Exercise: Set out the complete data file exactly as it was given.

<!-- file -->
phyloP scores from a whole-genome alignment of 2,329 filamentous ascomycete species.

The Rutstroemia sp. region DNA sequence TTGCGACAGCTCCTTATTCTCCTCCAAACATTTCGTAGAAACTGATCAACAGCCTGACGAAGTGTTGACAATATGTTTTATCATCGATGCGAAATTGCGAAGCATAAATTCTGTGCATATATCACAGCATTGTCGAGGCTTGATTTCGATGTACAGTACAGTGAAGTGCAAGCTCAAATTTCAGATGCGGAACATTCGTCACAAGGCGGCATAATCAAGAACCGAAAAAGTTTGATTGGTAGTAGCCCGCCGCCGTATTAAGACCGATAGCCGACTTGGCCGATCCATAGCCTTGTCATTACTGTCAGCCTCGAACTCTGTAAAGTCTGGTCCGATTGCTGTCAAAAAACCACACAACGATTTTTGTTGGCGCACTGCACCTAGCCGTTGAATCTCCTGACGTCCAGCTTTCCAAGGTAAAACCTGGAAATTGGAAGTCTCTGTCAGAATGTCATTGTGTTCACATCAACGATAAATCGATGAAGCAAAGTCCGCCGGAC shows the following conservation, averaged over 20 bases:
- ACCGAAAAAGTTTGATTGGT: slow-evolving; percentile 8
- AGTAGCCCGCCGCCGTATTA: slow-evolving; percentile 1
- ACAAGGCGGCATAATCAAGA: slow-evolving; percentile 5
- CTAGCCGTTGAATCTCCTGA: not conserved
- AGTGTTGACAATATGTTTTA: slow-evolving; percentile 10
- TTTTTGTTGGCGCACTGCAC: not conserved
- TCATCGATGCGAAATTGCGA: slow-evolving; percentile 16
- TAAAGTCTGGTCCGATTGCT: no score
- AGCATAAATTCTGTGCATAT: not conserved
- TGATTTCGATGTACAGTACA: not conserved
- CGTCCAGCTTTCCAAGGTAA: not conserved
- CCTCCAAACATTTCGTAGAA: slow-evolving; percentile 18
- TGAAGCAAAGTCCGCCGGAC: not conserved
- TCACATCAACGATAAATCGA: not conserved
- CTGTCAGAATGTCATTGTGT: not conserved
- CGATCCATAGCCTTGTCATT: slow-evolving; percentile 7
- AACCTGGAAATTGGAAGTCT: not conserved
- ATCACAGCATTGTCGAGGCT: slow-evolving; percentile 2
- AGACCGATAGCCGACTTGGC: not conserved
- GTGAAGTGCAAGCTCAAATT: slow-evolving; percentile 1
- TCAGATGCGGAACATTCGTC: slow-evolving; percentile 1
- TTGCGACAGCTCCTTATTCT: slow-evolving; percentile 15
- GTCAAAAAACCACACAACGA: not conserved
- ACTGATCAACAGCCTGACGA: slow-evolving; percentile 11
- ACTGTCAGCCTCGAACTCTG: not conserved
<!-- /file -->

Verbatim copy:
phyloP scores from a whole-genome alignment of 2,329 filamentous ascomycete species.

The Rutstroemia sp. region DNA sequence TTGCGACAGCTCCTTATTCTCCTCCAAACATTTCGTAGAAACTGATCAACAGCCTGACGAAGTGTTGACAATATGTTTTATCATCGATGCGAAATTGCGAAGCATAAATTCTGTGCATATATCACAGCATTGTCGAGGCTTGATTTCGATGTACAGTACAGTGAAGTGCAAGCTCAAATTTCAGATGCGGAACATTCGTCACAAGGCGGCATAATCAAGAACCGAAAAAGTTTGATTGGTAGTAGCCCGCCGCCGTATTAAGACCGATAGCCGACTTGGCCGATCCATAGCCTTGTCATTACTGTCAGCCTCGAACTCTGTAAAGTCTGGTCCGATTGCTGTCAAAAAACCACACAACGATTTTTGTTGGCGCACTGCACCTAGCCGTTGAATCTCCTGACGTCCAGCTTTCCAAGGTAAAACCTGGAAATTGGAAGTCTCTGTCAGAATGTCATTGTGTTCACATCAACGATAAATCGATGAAGCAAAGTCCGCCGGAC shows the following conservation, averaged over 20 bases:
- ACCGAAAAAGTTTGATTGGT: slow-evolving; percentile 8
- AGTAGCCCGCCGCCGTATTA: slow-evolving; percentile 1
- ACAAGGCGGCATAATCAAGA: slow-evolving; percentile 5
- CTAGCCGTTGAATCTCCTGA: not conserved
- AGTGTTGACAATATGTTTTA: slow-evolving; percentile 10
- TTTTTGTTGGCGCACTGCAC: not conserved
- TCATCGATGCGAAATTGCGA: slow-evolving; percentile 16
- TAAAGTCTGGTCCGATTGCT: no score
- AGCATAAATTCTGTGCATAT: not conserved
- TGATTTCGATGTACAGTACA: not conserved
- CGTCCAGCTTTCCAAGGTAA: not conserved
- CCTCCAAACATTTCGTAGAA: slow-evolving; percentile 18
- TGAAGCAAAGTCCGCCGGAC: not conserved
- TCACATCAACGATAAATCGA: not conserved
- CTGTCAGAATGTCATTGTGT: not conserved
- CGATCCATAGCCTTGTCATT: slow-evolving; percentile 7
- AACCTGGAAATTGGAAGTCT: not conserved
- ATCACAGCATTGTCGAGGCT: slow-evolving; percentile 2
- AGACCGATAGCCGACTTGGC: not conserved
- GTGAAGTGCAAGCTCAAATT: slow-evolving; percentile 1
- TCAGATGCGGAACATTCGTC: slow-evolving; percentile 1
- TTGCGACAGCTCCTTATTCT: slow-evolving; percentile 15
- GTCAAAAAACCACACAACGA: not conserved
- ACTGATCAACAGCCTGACGA: slow-evolving; percentile 11
- ACTGTCAGCCTCGAACTCTG: not conserved